Our Day in Oslo

[if you are a regular reader of our blog, you may notice that this title is far from edgy or scandalous. So, compared to Paul’s last feeble attempt at his blog getting more views than mine, this should not even come close. Hmmm, we’ll just see.]

We realized this week that we had been in Norway for three and a half months and had not yet spent any time in Olso. Definitely something that needed action. So, we planned to spend Friday in the city. No definite plans or agenda, but we were excited nonetheless to see some new sights.

Our first stop was the new Opera House right next to the train station along the bay. This modern facility and its surroundings, perhaps, could become the new face of Oslo. It eases out from the water of the bay like a large ice floe with a roof that welcomes visitors to explore and see the city from its white limestone terrace. Friends of ours have attended a ballet or opera here, but we haven’t yet. Although La Traviata is coming soon.

Approaching the ramp to the roof of the Opera House.

Approaching the ramp to the roof of the Opera House.

Spacious and beautiful is this building.

Spacious and beautiful is this building.

We started walking up the main street, Karl Johan’s Gate, towards the Palace, stopping here and there to shop a bit. Paul wanted to buy a) a fountain soda–which we found in the first Burger King we came to, and b) a ‘light reading’ book–which he found in the Norli bookstore in one of the several large indoor malls we passed. He chose Mark Twain’s “A Tramp Abroad”. I really did not have any specific item I wished to buy, basically because I have already purchased pretty much anything I really wanted before this point. 😉 This boulevard, Karl Johan’s Gate, is the definitive street of Oslo. I hear and have seen photos of it being filled with thousands of patriotic revelers on the national holiday of May 17th, or Syttende Mai. Today, though, it was just mildly busy with the typical tourist, mother with her baby,  or business person.

The main street in Oslo, Karl Johan's Gate, as it heads up to the Royal Palace.

The main street in Oslo, Karl Johan’s Gate, as it heads up to the Royal Palace.

This was my idea. Paul semi-reluctantly obliged.

This was my idea. Paul semi-reluctantly obliged.

We had really wanted to visit the newly-renovated Fram Museum on the island of Bygdøy so we took the ferry from the waterfront by the City Hall for the 15 minute ride over to the museum. I would say that this museum is a must-see for anyone with a spark of interest of history or adventure. The Fram was the idea and dream of Norway’s own Fridtjof Nansen, a brilliant man whose desire it was to purposely get a ship stuck in the polar ice, and, as the ice flowed along the currents of the Arctic Ocean, he would be the first to reach the North Pole. Or something like that. Paul could explain it 10X better and more accurately that I, but he is not writing this particular blog post; I am. Anyway, there is another ship featured in this same museum, the GJØA, a smaller and more easily maneuvered ship, which Roald Amundson first sailed to become the first ship to successfully travel the Northwest Passage from the Atlantic Ocean to the Pacific Ocean.  All of this happened in the latter years of the 19th century and the early years of the 20th century. What I found amazing was the bravery, skill, and perseverance of these men who spent years aboard these ships or in tents in the frigid arctic cold. The Fram, by the way, was not only the first ship to reach as close as possible to the North Pole, but it also was the first ship to reach the South Pole. Truly an unbelievable and fascinating story.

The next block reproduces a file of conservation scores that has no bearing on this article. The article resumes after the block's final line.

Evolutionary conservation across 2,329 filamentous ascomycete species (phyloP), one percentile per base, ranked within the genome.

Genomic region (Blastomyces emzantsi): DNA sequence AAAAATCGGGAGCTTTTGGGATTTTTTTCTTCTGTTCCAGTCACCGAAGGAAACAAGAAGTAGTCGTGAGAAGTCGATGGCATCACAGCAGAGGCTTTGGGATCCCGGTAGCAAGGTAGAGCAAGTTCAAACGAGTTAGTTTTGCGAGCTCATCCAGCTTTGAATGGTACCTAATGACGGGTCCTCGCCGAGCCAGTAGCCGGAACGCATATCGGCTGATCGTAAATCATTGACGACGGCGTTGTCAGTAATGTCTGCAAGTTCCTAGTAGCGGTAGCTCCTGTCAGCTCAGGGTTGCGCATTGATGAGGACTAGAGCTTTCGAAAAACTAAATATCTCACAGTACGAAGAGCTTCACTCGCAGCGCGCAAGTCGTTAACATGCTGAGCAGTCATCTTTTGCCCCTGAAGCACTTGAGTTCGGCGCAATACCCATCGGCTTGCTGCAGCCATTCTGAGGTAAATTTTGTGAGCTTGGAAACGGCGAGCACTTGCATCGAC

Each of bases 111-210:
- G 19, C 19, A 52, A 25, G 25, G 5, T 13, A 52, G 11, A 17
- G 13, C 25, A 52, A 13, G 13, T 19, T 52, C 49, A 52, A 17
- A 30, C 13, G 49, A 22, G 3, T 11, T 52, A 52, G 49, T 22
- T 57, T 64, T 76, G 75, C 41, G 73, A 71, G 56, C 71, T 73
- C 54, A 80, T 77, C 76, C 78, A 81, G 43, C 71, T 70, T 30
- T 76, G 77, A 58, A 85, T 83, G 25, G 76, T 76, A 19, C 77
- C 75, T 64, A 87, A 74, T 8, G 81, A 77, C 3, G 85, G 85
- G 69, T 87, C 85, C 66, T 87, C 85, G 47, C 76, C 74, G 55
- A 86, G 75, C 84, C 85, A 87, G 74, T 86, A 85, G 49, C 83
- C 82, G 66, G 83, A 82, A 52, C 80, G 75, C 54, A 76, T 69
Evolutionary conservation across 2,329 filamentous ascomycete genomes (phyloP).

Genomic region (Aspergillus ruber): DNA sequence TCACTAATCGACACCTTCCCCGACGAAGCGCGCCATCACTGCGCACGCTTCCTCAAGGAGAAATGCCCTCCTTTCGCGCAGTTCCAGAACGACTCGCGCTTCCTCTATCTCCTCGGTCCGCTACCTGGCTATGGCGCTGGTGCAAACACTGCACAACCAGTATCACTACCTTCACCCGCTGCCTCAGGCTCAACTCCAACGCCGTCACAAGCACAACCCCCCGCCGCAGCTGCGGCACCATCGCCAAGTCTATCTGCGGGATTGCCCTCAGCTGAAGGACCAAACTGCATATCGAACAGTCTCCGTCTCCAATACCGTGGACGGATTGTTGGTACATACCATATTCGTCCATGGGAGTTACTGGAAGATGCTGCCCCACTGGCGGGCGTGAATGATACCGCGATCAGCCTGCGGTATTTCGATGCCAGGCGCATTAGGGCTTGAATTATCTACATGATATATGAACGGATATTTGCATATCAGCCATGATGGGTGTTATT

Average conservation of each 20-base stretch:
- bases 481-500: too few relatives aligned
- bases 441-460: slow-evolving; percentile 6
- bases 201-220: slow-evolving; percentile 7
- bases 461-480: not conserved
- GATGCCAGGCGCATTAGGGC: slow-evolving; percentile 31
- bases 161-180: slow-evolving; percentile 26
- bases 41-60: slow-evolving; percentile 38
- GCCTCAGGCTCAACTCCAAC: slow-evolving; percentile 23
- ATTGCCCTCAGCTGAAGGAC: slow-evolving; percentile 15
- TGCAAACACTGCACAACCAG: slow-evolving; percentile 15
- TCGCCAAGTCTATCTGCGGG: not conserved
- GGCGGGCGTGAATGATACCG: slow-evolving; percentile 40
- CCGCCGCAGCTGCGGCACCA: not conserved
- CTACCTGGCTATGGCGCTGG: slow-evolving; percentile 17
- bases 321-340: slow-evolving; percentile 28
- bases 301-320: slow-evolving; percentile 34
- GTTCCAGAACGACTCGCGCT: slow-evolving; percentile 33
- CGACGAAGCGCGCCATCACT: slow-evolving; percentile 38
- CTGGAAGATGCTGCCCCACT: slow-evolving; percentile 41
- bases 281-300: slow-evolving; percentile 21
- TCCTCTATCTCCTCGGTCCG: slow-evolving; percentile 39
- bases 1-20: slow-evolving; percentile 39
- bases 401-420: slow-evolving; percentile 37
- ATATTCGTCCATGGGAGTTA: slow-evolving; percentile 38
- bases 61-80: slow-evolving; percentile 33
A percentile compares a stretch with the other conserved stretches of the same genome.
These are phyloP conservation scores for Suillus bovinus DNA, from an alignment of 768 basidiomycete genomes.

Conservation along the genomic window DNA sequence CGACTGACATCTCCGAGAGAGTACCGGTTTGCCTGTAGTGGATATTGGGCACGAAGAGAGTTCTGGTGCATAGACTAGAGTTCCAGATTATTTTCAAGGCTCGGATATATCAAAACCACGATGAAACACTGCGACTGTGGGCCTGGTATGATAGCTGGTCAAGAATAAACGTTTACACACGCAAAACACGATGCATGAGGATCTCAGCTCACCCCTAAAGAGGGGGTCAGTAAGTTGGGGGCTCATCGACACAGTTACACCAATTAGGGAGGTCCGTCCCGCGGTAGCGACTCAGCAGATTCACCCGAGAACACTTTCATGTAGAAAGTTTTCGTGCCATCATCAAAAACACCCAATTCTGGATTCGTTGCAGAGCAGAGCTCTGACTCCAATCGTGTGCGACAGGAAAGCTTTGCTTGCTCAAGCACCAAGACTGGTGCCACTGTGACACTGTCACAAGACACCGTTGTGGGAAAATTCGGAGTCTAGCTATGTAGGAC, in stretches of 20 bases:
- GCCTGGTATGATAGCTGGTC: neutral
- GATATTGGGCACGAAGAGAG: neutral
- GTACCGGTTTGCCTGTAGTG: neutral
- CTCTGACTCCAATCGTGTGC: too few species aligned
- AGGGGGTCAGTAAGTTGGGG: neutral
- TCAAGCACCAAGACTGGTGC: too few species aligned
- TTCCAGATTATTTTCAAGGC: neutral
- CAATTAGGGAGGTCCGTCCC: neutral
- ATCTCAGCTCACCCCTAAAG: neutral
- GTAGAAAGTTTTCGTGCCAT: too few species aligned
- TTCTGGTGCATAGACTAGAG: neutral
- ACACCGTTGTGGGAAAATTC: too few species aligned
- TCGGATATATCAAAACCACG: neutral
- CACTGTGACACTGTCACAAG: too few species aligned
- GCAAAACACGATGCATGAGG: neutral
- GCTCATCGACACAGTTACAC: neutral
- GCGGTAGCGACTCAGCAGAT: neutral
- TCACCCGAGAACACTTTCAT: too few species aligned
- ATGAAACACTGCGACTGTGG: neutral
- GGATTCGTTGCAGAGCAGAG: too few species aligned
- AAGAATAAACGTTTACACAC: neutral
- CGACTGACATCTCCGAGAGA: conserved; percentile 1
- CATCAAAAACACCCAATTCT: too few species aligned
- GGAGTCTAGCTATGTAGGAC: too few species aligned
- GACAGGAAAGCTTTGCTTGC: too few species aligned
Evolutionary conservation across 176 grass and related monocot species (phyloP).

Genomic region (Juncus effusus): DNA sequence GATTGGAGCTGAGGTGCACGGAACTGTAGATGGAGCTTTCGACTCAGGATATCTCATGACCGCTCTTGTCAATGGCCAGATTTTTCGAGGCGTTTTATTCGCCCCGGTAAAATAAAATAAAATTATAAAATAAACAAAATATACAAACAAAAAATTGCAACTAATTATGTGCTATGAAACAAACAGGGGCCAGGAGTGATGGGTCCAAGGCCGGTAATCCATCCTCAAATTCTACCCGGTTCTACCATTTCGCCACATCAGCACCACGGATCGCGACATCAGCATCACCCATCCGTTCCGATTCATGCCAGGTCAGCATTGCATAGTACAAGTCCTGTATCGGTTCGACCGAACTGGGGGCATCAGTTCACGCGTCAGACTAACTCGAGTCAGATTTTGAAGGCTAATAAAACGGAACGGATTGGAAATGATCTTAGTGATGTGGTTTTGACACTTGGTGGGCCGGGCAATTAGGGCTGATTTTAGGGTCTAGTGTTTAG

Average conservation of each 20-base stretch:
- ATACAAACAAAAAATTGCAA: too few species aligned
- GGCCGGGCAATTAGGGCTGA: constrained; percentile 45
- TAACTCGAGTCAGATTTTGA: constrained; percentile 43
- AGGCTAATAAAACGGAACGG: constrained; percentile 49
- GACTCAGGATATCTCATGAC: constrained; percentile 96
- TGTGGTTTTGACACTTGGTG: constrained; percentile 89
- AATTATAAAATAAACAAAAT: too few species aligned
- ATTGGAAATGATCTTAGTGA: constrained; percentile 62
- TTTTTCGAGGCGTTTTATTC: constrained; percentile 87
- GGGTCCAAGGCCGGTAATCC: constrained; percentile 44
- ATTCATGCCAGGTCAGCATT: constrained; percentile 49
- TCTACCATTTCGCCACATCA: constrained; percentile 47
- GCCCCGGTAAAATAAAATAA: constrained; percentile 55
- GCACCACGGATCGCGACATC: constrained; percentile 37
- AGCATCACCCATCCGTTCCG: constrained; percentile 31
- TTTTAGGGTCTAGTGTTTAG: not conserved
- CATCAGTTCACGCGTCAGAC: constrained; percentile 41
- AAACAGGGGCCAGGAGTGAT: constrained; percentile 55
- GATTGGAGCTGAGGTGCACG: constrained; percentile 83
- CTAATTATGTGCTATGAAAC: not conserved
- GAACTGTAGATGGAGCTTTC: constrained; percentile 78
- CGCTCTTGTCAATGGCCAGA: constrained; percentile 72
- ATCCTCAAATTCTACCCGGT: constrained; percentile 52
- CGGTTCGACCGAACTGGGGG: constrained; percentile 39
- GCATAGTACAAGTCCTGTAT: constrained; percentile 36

Oslo's City Hall from the ferry.

Oslo’s City Hall from the ferry.

The GØYA which first traveled the Northwest Passage with Fridtjof Nansen.

The GØYA which first traveled the Northwest Passage with Roald Amundson.

An explanation of the Fram.

An explanation of the Fram.

We were allowed to freely roam all through the Fram.

We were allowed to freely roam all through the Fram.

A model of how the Fram traveled in the ice.

A model of how the Fram traveled in the ice.

The legendary Fram.

The legendary Fram.

We spent the greater part of the afternoon touring this museum, so following that, it was time for a coffee. Alas, there were no Starbucks to be found, but we did see a Wayne’s Coffee, which used, not coincidentally, the exact same font as Starbucks in its signage. Not only was it a great time for a coffee break, but it was raining, so that was another reason to stop.

Now, we had not originally planned to eat dinner in Oslo because we thought it would be too expensive. But, having stopped at the Hard Rock Cafe along Karl Johan’s Gate earlier in the day to buy a pin for Paul’s extravagant meaningful pin collection, and checking out the menu, we thought better of the idea, and decided to make a ‘psycho-kinetic connection’ to the place and eat dinner there. We ordered just one of their classic burgers and a grilled chicken burger (then we split them and each had half), and I have just got to say, that burger was the best burger I have eaten in a very long time. Could be that I have not eaten an American style burger in quite awhile, but for whatever reason, oh, my, was it ever good! Who knew that Hard Rock Cafe fare would garner such acclaim?

My recommendation for a good American burger in Oslo.

My recommendation for a good American burger in Oslo.

Until next time, Oslo, here’s to you!

In Norway, when you want chocolate, say Freia.

In Norway, when you want chocolate, say Freia.

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